Faith, in SocietyAmmany Khattab has created a vibrant school that’s bringing Muslim education into the 21st century
By David McKay Wilson
School start-ups are always an adventure—but founding and running an Islamic school in the United States is a challenge of an entirely different order. How, in a surrounding culture that is not always welcoming, to foster a sense of pride in Islamic identity and tradition? And at the same time, how to engage a secular world?
That is the balancing act undertaken by Amanny Khattab, Principal of Noble Leadership Academy, a private Muslim elementary and middle school in Passaic, New Jersey, that opened under her leadership two years ago.
“We are building a strong community here,” says Khattab, a New Jersey native whose father emigrated from Egypt to the United States. “And we want to empower our students to take on the challenge of living as young Muslims in the broader community.”
Khattab designed the school as a student at TC’s Summer Principals Academy (SPA) and says her success owes directly to that experience—and to the help she received at the start from SPA Director Craig Richards, Professor of Education, and to the recent support from Professor of Practice Eric Nadelstern, the former New York City Deputy Schools Chancellor.
Khattab had no thought of founding a school when she arrived at TC in July 2009. At the time, she’d just completed her second year as principal of a private Muslim school in New Jersey. But two weeks into the summer session, Khattab was approached by a group of Muslim parents who were determined to start a new school that September. They had money, enthusiasm and a potential agreement with the Diocese of Paterson to rent a vacant parochial school in Passaic. They wanted Khattab to be the founding principal.
“I’d been at SPA for all of two weeks,” recalls Khattab, herself a graduate of a Muslim high school in Teaneck, New Jersey. “I told people the money was there, but I needed help. Before I knew it, people had given me teacher handbooks and discipline procedures.”
By the second week of August, the Academy had the building, which needed significant repairs. The school opened on September 23, with 90 students in kindergarten through seventh grade.
Noble has since added an eighth-grade class and plans to expand to include the ninth and tenth grades in September.
“Amanny embraces the value of change as she explores new territory,” says Nadelstern, who visited Noble Academy with Richards in early April. “With a private religious school, it’s easy to fall into centuries-old patterns of how to teach. It’s remarkable to see how she has embraced some of the best new pedagogy without sacrificing culture and language development, and the complex issues surrounding religious ideas.”
The Academy, which will welcome 40 new students this fall, bringing its enrollment to nearly 200, has broken traditional gender barriers by encouraging boy-girl interaction in the classroom. The school isn’t affiliated with a mosque and welcomes Muslims from all denominations. Its weekly curriculum balances core academic subjects with four periods each of Quran and Islamic Studies and five periods of Arabic.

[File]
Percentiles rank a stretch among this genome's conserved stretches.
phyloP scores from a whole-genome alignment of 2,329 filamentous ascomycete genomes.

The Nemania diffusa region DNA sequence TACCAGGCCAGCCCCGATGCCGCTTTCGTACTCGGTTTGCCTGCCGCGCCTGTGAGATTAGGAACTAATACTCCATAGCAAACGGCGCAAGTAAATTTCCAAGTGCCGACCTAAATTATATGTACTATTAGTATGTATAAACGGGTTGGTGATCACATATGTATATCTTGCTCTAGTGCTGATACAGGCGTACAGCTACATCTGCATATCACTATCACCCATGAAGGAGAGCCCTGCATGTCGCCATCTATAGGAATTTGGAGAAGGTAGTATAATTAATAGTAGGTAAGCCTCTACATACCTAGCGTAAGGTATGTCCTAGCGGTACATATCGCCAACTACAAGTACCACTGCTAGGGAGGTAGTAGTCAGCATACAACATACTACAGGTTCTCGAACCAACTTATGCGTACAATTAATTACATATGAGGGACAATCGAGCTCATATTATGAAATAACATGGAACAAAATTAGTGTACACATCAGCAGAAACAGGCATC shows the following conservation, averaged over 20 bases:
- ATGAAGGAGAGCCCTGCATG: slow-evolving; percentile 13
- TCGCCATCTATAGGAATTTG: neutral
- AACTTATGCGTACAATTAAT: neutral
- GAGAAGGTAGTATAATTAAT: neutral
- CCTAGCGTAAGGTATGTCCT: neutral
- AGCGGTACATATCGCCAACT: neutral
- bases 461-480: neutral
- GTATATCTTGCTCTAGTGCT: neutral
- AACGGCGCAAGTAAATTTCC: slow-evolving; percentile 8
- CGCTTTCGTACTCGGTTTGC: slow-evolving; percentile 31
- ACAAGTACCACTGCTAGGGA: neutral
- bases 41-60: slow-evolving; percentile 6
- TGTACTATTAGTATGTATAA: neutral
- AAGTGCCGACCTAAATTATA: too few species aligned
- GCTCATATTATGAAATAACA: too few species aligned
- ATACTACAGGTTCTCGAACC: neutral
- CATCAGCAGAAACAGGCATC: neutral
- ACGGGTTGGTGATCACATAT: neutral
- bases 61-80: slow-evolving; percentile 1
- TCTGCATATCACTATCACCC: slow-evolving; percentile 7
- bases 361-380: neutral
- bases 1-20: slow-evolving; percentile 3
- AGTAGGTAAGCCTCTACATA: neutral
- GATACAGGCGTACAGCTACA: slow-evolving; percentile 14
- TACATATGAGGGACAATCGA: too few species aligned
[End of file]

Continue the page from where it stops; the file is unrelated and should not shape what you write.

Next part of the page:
The school’s approach emphasizes project-based assignments, along with hands-on learning in science and math. In a science lab, for example, the students may be told the results of an experiment and asked to explain how they occurred.
“The idea is to teach them to think critically and understand the material,” Khattab says.
In April, students in a religious studies class discussed a reading about the Prophet and the actions of men surrounding him. In a science class, fourth graders did a hands-on exercise with chunks of obsidian, pumice and granite to identify different types of rock. Students in an English class came up with synonyms for new vocabulary words.
Ultimately, though, Khattab believes that building a strong school culture is the key to success. Sitting around the lunch table, several Noble middle school students talked about the strong ties they feel to each other, their teachers and the school. They particularly liked the leadership training class that Khattab teaches for grades six to eight, in which students often grapple with issues of anti-Muslim bias.
“We get our students to believe that being Muslim is something to be proud of,” says Khattab, who acknowledges that, a decade after 9/11, young Muslims continue to face derogatory remarks from some Americans. Girls who follow Muslim tradition and cover their hair with head scarves may also be targets of anti-Islamic comments. “And I remind them that there have always been groups in America who have been looked down upon, but that those groups have gotten beyond it.”
Yasmine Elfara, an eighth grader, says Khattab’s leadership class provides a framework for negotiating issues in society.
“Sister Amanny teaches about ethical dilemmas and how to be a leader when we grow up,” she says. “She’s opening us up to the outside world.”
Seventh grader Annisea Elliott puts it more simply: “At public schools, you can feel like a real outsider. Here, everybody is together.”